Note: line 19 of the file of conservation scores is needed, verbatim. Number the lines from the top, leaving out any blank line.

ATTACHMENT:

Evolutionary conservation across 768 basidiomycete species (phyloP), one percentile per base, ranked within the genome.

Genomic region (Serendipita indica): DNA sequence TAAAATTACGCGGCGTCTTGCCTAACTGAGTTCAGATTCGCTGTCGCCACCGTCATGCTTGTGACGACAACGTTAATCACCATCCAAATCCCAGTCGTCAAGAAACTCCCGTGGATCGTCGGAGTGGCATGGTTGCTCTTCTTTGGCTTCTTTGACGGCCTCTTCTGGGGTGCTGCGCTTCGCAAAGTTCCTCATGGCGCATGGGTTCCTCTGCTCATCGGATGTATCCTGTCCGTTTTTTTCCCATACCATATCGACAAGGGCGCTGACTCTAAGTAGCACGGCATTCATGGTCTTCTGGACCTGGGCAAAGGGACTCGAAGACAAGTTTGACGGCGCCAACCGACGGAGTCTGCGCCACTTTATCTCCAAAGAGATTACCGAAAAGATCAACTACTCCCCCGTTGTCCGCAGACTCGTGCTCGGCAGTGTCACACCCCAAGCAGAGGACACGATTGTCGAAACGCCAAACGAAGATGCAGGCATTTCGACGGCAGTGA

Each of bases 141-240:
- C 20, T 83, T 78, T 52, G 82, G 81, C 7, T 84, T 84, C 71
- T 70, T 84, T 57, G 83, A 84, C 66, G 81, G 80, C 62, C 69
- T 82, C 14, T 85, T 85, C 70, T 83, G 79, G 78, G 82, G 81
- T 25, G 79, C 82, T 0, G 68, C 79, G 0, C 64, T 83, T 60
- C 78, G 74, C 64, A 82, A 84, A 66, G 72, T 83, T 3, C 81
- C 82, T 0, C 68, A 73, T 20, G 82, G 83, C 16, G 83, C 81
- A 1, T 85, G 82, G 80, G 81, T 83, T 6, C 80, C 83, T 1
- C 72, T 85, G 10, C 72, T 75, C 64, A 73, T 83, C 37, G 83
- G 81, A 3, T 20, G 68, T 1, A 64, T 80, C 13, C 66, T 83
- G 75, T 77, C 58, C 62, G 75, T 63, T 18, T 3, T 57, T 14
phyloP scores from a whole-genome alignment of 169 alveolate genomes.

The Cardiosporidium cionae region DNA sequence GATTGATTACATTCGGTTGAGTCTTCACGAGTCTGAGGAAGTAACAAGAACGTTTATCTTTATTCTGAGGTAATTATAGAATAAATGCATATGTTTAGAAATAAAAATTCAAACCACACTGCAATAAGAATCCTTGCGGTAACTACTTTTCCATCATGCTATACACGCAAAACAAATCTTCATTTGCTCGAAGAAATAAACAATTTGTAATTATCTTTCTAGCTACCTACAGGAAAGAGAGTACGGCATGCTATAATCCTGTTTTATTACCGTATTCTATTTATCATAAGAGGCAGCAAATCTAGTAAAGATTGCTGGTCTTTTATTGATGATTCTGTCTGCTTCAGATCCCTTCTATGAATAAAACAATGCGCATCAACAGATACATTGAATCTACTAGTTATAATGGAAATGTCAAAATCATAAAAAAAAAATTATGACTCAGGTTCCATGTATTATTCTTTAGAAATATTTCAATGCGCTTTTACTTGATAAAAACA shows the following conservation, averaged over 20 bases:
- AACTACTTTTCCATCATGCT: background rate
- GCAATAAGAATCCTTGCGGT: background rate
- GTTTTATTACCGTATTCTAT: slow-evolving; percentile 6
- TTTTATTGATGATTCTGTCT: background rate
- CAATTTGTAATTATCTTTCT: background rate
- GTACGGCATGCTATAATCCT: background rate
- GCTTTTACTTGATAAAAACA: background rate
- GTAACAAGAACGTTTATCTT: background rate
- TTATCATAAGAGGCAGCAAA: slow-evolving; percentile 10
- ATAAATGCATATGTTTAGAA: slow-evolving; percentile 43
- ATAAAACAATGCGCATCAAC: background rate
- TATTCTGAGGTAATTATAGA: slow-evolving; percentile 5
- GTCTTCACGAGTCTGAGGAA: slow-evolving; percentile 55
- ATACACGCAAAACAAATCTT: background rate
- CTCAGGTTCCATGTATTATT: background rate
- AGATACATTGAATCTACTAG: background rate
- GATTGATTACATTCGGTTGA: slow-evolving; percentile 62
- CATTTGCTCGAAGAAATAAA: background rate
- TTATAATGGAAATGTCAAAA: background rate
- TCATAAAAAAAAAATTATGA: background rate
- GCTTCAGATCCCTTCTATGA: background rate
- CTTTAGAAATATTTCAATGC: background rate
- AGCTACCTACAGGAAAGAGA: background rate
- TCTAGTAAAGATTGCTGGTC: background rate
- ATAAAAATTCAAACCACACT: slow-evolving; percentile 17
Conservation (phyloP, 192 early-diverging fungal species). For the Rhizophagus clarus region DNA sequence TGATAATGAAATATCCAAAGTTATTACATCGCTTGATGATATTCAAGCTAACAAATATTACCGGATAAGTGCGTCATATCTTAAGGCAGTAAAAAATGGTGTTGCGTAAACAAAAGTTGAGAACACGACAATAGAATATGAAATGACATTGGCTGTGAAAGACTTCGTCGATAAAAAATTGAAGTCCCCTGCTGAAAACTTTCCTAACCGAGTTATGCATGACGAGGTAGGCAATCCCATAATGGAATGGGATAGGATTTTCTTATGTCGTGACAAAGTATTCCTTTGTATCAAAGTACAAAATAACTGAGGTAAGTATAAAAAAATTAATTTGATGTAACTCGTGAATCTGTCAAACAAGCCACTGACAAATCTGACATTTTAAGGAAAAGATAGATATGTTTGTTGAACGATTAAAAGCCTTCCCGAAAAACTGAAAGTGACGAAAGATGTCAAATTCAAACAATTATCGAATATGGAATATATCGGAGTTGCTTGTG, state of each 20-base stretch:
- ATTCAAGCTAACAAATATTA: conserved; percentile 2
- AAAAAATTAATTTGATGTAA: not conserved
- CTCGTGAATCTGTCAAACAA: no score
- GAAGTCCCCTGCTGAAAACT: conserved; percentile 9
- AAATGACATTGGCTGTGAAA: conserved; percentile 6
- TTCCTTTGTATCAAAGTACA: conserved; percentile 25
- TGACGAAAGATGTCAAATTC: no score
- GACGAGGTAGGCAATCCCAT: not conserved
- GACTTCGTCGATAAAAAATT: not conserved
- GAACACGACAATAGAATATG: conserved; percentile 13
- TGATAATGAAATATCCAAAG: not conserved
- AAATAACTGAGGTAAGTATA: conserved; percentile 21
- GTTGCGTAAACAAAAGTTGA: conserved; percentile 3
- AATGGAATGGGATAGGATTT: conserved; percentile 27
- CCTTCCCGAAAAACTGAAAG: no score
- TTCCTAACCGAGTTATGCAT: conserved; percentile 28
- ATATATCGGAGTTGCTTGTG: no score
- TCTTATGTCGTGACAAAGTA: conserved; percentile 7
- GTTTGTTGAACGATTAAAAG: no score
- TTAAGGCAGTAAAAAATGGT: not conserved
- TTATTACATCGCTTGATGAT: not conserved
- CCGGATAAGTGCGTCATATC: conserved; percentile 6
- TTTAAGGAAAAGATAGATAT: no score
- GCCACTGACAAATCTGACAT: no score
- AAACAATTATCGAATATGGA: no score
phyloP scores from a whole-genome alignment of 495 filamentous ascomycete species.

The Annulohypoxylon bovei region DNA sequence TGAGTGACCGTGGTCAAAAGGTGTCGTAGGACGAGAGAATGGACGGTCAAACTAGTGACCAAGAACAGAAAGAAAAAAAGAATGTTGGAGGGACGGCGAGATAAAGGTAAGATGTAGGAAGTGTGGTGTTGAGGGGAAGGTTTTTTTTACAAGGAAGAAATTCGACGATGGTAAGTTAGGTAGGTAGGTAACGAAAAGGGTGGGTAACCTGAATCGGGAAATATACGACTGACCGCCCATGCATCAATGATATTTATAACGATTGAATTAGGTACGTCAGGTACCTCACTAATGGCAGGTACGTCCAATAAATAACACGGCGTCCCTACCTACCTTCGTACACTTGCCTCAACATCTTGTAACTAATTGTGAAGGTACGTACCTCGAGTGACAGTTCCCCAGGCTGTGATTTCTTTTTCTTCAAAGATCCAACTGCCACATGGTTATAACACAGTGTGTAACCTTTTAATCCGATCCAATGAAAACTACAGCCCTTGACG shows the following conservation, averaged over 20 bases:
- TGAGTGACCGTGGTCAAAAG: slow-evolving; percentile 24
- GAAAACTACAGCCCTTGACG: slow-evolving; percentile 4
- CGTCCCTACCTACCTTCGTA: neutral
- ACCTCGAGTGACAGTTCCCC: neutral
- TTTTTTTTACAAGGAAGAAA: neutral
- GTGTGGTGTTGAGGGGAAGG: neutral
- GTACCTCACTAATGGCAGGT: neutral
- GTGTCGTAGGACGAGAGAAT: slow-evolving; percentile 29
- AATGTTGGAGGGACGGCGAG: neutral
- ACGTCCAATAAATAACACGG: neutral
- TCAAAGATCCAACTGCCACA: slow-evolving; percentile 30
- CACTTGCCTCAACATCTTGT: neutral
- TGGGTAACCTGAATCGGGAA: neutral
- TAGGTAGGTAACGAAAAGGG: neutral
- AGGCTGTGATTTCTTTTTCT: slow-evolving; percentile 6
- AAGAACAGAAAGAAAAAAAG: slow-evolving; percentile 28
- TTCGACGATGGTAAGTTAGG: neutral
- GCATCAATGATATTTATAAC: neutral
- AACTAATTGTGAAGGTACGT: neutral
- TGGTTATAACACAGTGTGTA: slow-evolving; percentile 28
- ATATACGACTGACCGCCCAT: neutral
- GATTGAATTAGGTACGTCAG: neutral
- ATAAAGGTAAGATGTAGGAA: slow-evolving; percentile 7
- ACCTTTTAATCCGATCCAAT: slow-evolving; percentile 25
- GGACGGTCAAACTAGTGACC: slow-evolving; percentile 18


- TTTTATTGATGATTCTGTCT: background rate